The Metlink Revenue Protection Plan published by The Age on Saturday had some interesting points. Some notes I made while looking through it (some of which were not included in the article):
Page 12 seems to accept that in most cases, more staff will reduce most types of evasion. Can’t argue with that — most types of automated checking (eg validators and fare gates) can’t catch evaders:
(Strategies to reduce evasion include) Increased staffing, improve use and deployment of staff.
Page 14 spells out that the policy is not to fine people who don’t re-validate their already valid tickets:
By law, passengers are required to validate a ticket before every journey, and it is desirable to encourage this behaviour where possible, particularly in the light of the impending new ticketing system. However, it is not intended to enforce this by issuing a RONC in cases where an otherwise valid ticket has been initially validated but not re-validated for that journey as this behaviour is not classified as fare evasion.
This one issue is likely to continue to be vexed under the new ticketing system.
Page 21 considers attitudes to Authorised Offices and fines, noting that most people consider the size of fine is “out of touch”. Can only agree. $174 for a first fare evasion offence; and it goes up from there. The problem is a lot of regular evaders don’t get caught, so they’ve made the fine high to try and convince people to pay. I think a lower fine, with more regular checking, is a better way to cut evasion rates.
Customers also believe the size of the fine is ‘out of touch’ with the magnitude of the offence.
Page 26 notes that the ticket system needs to be easy to understand, and consistent (maybe they should fix the first validation requirement on Myki Short Term tickets bought from railway station machines then):
Depending on where you are in the system, as a consumer you will be faced with differences in ticket range, methods of payment, customer information and with a ticket which may be validated or not.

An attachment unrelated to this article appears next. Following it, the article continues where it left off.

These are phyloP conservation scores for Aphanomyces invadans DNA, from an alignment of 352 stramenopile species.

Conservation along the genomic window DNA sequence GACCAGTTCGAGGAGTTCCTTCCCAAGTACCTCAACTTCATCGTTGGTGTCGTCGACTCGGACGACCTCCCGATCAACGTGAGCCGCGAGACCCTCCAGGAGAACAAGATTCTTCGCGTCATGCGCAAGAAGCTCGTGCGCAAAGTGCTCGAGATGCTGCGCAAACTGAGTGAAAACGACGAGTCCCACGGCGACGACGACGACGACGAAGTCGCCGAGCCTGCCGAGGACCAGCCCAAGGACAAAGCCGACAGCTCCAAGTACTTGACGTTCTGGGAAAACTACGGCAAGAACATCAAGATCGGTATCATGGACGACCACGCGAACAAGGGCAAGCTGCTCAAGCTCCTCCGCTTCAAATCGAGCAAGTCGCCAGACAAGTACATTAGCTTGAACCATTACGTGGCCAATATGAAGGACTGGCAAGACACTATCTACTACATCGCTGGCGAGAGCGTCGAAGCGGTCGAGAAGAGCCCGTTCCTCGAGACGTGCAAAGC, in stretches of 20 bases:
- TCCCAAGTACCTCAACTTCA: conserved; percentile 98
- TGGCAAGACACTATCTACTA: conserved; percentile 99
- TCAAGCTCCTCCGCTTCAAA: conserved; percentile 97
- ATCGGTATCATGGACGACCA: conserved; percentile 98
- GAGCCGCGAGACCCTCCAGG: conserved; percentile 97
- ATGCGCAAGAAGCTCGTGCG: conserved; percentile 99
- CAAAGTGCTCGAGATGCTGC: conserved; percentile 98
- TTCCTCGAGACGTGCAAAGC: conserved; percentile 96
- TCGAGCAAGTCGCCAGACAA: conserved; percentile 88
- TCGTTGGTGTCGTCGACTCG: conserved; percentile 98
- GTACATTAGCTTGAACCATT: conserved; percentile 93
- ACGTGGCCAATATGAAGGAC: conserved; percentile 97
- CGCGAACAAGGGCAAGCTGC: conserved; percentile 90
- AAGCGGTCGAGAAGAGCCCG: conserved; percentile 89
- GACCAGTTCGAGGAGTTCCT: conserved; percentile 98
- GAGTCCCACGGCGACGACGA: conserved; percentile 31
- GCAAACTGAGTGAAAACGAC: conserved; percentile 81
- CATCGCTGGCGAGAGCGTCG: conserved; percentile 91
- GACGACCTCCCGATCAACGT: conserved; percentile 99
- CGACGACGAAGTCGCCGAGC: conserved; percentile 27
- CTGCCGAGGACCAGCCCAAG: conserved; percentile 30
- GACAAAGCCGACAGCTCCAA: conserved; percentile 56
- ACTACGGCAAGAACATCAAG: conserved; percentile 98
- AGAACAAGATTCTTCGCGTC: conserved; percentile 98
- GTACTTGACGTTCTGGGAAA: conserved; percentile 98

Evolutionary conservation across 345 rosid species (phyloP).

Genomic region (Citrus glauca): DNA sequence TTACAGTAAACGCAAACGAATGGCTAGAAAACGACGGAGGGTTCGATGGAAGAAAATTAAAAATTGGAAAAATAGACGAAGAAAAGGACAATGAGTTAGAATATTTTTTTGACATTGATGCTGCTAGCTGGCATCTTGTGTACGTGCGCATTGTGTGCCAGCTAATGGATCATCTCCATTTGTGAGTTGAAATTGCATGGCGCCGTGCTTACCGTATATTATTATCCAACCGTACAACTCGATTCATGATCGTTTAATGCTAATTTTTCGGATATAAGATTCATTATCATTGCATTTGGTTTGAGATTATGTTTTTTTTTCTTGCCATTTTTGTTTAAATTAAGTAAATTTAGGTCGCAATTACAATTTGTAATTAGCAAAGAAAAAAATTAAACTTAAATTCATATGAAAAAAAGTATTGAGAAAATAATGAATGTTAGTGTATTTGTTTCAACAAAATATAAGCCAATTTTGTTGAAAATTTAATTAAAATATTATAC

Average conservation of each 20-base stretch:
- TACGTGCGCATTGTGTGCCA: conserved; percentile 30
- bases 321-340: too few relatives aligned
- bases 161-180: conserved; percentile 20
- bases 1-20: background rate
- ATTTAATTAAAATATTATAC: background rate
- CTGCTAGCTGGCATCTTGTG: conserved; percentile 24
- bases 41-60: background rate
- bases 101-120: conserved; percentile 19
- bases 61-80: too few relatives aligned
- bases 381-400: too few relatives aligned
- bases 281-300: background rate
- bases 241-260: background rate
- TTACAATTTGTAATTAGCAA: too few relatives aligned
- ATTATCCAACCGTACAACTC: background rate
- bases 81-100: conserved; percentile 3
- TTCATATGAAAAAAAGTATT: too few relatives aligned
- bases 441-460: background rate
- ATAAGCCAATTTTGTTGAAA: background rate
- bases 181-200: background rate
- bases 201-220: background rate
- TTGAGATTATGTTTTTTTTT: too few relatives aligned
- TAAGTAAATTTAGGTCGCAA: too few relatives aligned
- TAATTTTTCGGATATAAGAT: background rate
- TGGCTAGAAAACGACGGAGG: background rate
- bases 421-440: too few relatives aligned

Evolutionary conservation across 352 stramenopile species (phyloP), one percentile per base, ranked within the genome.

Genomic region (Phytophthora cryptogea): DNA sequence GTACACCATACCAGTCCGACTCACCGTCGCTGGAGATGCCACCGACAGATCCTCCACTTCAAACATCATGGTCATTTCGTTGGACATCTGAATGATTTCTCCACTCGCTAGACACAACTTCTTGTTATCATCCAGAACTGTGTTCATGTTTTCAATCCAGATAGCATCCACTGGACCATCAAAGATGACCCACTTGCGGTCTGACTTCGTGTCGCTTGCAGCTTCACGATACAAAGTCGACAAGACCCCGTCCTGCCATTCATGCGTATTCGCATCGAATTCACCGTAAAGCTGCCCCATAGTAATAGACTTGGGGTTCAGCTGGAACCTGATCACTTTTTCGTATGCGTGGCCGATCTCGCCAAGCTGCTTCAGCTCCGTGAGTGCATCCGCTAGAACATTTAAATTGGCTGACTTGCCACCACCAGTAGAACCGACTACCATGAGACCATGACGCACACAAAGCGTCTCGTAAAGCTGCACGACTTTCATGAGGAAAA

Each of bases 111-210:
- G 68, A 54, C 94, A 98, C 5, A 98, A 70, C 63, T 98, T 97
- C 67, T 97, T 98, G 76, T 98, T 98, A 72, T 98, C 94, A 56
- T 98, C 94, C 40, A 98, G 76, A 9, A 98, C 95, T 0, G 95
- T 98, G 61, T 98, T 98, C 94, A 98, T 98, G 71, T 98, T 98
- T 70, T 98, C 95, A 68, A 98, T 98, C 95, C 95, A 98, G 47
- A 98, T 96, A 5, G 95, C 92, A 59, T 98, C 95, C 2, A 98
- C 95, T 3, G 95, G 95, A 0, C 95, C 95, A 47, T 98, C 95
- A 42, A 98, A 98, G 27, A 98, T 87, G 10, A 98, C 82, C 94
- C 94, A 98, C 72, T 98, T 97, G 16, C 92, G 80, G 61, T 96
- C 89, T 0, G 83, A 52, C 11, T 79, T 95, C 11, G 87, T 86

Page 47 spells out that the CBD station gates are staffed only from 7am to 10pm. This was written by Connex, under their contract, but it doesn’t seem to have changed under Metro (I need to check the contract though).
…all CBD barriers are under supervision by staff from 7.00am to 10.00pm daily…
I find it surprising and disappointing they don’t staff until the last train, given large numbers of people still in the CBD most nights – surely consistency is important to remind people that you must have a ticket, no matter what time you’re travelling?
And what happens when they close off the Elizabeth Street exit to Flinders Street after 10pm, and leave it unstaffed? This:
Page 52 says there are only 12 bus AOs for the whole of Victoria. Mind you, most bus tickets get checked by the driver, so evasion is low, and is mostly concession fraud rather than not having a ticket at all.
The majority of offences detected on buses relate to concession eligibility.
…the Bus Association of Victoria has employed 12 full-time AOs to help reduce fare evasion across Melbourne and Regional Victoria.
Page 54: Did they really not gazette (eg introduce into law) the Myki Fares+Ticketing Manual until well after Myki commenced on regional town buses?! That’s weird.
There have been no reports of non compliance submitted since myki has commenced trialling, as the myki fares and ticketing manual has not been gazetted.
Page 57 talks about V/Line, but makes no mention of problems with conductors being unable to walk through multiple-unit V/Locity trains to check tickets on the whole train. So on long trains they can only move through by swapping carriages at stations.
Page 66 includes the total network-wide cost of fare evasion: $62,018,697 million per year, as-of the first half of 2009. The biggest cost is on trams ($35 million), followed by trains ($21.5 million) and buses ($5.5 million).
Page 72 notes that only around 2.39% of tram passengers get their tickets checked by Authorised Officers. It also includes figures for other modes (pages 67-72), but remember, on buses almost all tickets are checked by bus drivers as well, and on trains most passengers going through CBD and other major stations effectively get their tickets checked at the gates.
The difference on trams is that tickets are only checked by AOs. So in other words, on any tram trip, you’ve only got a 1 in 41 chance of getting your ticket checked. No wonder tram fare evasion is costing the most of the three modes.